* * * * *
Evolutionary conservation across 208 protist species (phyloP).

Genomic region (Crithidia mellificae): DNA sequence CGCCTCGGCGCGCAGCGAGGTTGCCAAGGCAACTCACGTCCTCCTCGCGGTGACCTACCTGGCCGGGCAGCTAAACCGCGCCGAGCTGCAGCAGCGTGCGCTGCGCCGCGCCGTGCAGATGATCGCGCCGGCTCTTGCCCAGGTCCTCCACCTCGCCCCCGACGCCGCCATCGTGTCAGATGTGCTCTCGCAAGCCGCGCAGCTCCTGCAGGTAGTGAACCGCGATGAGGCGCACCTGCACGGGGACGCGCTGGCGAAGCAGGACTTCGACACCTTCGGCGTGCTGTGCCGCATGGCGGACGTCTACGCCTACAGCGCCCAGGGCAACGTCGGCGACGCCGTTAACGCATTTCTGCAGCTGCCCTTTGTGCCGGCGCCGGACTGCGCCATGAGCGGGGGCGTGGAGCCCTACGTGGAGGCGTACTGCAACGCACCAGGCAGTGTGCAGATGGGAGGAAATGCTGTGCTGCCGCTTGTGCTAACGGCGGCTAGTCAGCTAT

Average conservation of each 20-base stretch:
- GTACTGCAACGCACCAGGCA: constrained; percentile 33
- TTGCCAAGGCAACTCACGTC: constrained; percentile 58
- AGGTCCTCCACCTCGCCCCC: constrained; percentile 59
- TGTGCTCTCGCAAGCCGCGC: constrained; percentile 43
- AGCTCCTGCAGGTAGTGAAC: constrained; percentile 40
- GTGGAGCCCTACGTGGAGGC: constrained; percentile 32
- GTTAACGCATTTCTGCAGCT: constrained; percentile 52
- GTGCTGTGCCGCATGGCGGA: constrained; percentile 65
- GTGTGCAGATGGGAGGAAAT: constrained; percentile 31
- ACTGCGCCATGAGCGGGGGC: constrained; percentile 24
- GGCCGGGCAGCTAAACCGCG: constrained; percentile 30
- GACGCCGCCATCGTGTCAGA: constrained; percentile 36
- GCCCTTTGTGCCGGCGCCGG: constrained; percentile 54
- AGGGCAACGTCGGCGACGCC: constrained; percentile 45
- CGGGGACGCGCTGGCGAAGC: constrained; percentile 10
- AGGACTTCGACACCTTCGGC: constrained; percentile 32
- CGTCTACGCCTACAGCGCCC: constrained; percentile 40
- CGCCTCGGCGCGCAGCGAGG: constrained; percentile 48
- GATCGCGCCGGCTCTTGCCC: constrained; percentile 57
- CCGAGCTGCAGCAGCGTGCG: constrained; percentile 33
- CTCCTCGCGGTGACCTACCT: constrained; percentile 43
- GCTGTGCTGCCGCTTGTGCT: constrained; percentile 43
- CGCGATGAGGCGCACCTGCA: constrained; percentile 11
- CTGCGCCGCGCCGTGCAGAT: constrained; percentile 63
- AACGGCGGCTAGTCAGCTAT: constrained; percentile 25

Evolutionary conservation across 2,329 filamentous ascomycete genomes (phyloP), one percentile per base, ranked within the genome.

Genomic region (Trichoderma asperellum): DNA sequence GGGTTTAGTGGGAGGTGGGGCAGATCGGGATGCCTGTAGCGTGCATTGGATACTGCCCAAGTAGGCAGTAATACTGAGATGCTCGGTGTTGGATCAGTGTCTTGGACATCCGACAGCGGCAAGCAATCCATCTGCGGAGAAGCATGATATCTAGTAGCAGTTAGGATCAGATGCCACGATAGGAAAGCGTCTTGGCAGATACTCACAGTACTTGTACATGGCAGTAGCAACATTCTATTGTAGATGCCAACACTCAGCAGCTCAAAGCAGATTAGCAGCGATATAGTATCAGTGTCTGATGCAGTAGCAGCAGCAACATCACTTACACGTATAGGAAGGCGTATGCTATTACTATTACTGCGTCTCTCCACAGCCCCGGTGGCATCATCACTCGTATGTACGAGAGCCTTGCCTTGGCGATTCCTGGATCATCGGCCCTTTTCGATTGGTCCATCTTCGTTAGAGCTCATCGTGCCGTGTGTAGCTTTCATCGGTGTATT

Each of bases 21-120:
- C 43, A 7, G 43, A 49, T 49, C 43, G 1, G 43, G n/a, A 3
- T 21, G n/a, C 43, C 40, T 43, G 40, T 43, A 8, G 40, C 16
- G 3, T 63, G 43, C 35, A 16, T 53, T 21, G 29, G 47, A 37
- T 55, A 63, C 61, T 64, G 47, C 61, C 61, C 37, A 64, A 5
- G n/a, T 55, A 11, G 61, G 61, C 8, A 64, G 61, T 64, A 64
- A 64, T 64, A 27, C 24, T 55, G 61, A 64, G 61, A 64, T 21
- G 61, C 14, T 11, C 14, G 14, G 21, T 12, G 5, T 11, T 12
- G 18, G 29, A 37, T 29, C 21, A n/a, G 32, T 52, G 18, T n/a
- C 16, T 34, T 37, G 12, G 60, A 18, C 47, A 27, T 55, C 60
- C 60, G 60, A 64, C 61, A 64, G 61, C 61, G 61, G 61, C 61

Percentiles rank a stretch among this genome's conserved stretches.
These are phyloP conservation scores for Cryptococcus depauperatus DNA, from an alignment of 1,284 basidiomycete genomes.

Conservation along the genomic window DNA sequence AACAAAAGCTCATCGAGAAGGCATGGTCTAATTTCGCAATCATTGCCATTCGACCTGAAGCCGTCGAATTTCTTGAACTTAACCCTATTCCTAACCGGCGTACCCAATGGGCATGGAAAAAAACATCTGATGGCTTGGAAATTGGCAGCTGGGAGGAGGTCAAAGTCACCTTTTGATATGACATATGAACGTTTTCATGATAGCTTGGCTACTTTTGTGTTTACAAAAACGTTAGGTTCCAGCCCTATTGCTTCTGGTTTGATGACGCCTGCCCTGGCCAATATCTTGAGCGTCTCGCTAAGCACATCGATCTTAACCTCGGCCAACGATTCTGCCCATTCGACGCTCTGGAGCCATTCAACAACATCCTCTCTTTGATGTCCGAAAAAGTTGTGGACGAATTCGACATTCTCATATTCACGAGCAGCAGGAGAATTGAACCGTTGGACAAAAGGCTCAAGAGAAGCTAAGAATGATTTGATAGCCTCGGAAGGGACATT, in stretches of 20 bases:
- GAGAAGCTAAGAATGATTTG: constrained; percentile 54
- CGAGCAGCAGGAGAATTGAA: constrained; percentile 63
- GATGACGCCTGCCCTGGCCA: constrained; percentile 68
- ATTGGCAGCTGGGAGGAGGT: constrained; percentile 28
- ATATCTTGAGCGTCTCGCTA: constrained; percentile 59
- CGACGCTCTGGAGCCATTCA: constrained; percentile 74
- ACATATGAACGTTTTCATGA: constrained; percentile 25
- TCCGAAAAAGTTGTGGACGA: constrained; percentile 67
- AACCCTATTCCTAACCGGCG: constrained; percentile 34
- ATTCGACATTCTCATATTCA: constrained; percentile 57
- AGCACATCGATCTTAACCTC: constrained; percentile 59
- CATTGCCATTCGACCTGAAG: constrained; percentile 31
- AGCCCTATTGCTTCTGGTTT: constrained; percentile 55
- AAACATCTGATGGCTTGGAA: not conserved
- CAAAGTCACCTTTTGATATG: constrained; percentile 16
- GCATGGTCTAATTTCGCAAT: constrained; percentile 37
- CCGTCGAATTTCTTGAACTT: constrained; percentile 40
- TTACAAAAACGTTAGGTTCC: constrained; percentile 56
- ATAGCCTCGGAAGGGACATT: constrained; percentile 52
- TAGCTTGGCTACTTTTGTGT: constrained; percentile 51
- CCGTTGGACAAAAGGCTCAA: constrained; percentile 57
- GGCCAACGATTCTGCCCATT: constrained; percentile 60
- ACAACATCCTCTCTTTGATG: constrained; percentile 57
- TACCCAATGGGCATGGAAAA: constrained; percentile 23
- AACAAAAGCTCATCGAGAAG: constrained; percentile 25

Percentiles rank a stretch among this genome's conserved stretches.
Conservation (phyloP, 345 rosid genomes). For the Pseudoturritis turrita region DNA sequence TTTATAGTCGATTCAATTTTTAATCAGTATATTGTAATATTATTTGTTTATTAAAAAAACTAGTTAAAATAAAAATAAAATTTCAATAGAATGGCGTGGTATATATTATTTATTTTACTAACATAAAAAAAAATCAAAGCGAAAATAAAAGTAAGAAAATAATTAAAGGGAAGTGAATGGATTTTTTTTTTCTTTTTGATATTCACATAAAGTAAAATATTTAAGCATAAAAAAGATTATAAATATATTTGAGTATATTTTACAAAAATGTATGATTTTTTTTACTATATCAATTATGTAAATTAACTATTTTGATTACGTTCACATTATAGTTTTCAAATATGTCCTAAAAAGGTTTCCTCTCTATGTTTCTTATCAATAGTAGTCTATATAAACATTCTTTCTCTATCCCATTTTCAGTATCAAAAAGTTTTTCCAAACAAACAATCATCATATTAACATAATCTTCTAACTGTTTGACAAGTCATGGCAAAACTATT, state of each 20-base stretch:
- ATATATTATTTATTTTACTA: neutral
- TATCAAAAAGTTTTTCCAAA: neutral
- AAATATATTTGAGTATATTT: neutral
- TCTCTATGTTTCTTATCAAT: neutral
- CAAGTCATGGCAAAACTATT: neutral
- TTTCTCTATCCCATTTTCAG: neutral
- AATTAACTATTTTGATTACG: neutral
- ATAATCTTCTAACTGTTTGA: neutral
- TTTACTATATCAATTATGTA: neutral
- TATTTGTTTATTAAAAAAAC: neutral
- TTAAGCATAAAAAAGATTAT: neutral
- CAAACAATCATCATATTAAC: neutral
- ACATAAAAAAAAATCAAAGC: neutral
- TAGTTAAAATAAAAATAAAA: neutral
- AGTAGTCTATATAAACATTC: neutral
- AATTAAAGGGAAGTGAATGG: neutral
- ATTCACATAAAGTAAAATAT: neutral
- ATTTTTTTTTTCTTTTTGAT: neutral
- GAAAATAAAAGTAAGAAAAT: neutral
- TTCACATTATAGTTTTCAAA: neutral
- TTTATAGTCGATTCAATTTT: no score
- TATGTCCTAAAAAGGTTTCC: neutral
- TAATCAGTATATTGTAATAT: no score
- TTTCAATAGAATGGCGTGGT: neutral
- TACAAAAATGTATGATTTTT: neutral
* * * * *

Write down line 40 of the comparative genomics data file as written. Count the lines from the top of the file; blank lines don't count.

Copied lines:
- C 16, T 34, T 37, G 12, G 60, A 18, C 47, A 27, T 55, C 60